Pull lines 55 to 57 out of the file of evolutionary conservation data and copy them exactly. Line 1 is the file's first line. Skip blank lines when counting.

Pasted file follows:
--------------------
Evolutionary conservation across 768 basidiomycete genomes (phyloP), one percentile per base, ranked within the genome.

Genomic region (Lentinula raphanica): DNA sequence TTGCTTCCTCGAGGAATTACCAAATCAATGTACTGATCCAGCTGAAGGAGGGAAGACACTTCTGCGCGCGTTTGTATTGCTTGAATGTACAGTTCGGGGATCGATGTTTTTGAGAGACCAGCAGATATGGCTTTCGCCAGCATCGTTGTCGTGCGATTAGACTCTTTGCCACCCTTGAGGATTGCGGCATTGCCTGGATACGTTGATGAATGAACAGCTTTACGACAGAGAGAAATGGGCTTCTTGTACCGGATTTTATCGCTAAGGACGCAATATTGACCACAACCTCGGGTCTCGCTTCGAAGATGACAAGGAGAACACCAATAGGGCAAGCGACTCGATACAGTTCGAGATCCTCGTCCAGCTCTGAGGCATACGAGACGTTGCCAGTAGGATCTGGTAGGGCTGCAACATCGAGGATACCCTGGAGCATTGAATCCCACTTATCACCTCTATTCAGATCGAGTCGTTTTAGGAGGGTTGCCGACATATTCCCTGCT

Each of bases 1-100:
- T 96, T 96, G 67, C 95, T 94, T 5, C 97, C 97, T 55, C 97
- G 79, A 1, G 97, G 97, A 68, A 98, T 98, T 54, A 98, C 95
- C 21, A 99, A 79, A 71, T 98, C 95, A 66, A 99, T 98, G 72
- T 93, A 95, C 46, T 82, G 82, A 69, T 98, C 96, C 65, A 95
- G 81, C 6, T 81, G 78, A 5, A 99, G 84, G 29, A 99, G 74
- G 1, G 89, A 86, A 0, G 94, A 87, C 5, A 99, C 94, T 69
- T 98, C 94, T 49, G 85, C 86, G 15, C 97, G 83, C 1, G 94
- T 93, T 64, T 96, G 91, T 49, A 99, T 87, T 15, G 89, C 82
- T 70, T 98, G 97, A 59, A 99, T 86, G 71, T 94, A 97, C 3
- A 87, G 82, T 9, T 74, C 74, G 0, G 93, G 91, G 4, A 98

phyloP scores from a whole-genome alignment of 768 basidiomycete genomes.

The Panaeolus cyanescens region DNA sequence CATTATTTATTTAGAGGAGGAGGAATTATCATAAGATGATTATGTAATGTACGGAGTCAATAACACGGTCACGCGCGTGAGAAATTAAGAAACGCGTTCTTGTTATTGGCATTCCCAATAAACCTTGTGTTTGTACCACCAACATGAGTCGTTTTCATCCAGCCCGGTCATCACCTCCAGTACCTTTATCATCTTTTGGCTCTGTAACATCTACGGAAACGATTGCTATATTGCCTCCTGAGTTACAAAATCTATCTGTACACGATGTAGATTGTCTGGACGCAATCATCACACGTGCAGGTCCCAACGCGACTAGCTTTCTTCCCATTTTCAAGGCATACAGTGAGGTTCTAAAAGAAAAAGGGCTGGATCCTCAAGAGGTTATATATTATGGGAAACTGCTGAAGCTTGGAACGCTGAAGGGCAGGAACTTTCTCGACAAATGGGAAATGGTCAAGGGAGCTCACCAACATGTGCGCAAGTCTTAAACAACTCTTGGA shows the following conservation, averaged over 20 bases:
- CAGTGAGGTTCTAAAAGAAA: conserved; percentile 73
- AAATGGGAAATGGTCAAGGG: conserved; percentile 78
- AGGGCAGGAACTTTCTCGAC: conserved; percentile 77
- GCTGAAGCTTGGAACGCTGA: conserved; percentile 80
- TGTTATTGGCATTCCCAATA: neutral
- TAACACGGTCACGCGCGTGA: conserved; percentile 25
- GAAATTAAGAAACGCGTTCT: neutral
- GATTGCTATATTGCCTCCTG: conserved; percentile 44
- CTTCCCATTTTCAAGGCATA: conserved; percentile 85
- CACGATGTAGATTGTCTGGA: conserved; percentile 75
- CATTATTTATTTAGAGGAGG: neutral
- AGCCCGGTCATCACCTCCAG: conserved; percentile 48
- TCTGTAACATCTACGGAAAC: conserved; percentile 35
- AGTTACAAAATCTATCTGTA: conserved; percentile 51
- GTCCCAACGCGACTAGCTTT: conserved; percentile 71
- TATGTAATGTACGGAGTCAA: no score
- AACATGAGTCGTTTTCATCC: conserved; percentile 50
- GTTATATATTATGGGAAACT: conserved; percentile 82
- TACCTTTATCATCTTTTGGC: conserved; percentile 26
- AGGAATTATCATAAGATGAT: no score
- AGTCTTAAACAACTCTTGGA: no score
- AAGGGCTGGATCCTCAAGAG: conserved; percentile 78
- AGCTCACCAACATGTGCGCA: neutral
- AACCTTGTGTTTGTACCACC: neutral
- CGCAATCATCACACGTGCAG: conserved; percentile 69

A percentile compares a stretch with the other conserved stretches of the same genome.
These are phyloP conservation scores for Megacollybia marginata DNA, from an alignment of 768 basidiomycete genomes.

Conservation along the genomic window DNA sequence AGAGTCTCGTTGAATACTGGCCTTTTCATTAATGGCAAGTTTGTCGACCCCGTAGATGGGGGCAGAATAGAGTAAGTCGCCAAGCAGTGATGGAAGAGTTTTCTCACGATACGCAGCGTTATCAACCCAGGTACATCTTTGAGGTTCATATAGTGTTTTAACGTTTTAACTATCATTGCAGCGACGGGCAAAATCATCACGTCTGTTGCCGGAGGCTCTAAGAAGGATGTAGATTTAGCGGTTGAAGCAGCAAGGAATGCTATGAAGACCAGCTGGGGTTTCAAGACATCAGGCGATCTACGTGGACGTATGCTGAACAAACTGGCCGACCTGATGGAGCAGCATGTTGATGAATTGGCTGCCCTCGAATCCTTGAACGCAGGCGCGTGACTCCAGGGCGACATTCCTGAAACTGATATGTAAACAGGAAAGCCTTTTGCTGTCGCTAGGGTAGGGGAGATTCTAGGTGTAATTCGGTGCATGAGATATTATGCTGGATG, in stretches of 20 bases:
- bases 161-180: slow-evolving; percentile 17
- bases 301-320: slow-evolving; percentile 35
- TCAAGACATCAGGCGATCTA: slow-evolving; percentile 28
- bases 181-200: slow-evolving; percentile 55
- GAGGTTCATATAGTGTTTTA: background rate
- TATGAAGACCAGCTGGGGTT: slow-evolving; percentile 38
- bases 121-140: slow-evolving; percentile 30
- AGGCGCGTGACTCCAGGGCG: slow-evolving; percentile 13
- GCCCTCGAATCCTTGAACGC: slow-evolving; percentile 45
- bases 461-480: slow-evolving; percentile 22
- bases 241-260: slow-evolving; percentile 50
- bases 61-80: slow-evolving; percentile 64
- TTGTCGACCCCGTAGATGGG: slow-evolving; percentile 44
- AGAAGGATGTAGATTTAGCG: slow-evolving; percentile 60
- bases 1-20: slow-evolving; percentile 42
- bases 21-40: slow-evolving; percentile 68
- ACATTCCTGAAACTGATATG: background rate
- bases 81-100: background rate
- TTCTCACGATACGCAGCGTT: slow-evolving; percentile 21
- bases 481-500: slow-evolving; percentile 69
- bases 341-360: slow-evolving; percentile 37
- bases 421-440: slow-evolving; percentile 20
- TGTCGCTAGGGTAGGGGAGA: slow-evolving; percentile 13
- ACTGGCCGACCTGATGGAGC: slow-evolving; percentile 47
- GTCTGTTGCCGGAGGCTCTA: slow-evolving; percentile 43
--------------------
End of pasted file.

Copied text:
- bases 61-80: slow-evolving; percentile 64
- TTGTCGACCCCGTAGATGGG: slow-evolving; percentile 44
- AGAAGGATGTAGATTTAGCG: slow-evolving; percentile 60